ICYMI: New Mexico Takes Another Cautious Step in Reopening

Last Thursday, Governor Michelle Lujan Grisham announced a change to the mandated 14-day quarantine for all out-of-state visitors: starting Friday, travelers from lower-risk states with 5% positivity rates or lower, or who can furnish a negative COVID-19 test within three days of arriving in the state, will not need to quarantine. A separate health order from Health Secretary Kathy Kunkel increased maximum hotel occupancy from 50% to 75%.

Also on Thursday, Public Education Department Secretary Ryan Stewart held a webinar to announce that 50 public school districts and 41 state-chartered charter schools around the state could begin to bring their students back for in-person instruction, starting with elementary students. Middle and high school students must remain at home for online learning, per the Governor’s order.

To be eligible, districts must be located within “green” counties, using calculations that take into account both positivity rates and the number of cases per 100,000. These numbers are calculated on a 14-day rolling average, to stabilize any spikes that could require sudden closures again and create whiplash for students and educators; officials also stressed their commitment to fairness to districts in small counties, for whom even a handful of cases could result in closures without careful handling of data. Districts must also have a PED-approved reentry plan, outlining COVID-19 safety policies and protocols in line with state guidelines.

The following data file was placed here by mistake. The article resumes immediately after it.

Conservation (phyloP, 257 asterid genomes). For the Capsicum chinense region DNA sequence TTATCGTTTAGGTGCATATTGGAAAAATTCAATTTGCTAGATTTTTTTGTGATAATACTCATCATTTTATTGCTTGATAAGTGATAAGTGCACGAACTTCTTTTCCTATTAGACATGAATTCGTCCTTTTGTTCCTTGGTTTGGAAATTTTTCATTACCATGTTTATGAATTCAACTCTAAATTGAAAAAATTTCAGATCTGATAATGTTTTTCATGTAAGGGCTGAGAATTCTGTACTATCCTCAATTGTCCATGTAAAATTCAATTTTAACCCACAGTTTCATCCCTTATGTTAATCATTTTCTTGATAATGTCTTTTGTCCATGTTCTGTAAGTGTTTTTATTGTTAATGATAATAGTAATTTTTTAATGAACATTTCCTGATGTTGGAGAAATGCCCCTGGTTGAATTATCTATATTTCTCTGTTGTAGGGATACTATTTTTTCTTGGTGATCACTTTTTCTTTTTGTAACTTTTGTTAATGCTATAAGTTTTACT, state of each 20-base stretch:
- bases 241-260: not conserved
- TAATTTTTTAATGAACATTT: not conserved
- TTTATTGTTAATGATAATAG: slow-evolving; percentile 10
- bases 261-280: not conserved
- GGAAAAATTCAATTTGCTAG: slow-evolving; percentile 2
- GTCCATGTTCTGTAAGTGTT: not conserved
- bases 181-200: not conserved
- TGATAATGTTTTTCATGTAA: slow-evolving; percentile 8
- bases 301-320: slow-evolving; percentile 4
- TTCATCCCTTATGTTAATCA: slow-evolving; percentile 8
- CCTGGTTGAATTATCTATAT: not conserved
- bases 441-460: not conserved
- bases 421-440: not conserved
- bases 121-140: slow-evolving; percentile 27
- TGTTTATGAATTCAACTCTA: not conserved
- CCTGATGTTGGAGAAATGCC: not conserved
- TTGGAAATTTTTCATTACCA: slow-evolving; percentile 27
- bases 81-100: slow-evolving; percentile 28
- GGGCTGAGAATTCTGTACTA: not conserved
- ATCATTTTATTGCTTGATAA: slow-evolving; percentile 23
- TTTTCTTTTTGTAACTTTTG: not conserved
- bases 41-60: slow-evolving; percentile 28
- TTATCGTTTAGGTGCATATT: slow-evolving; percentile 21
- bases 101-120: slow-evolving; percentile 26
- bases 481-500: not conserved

It’s not yet clear how many of those districts and schools have now begun in-person learning; Albuquerque Public Schools announced last month that they would continue remote instruction until January at the earliest, while Rio Rancho Public Schools’ board voted to begin a phased return to the classroom September 14.

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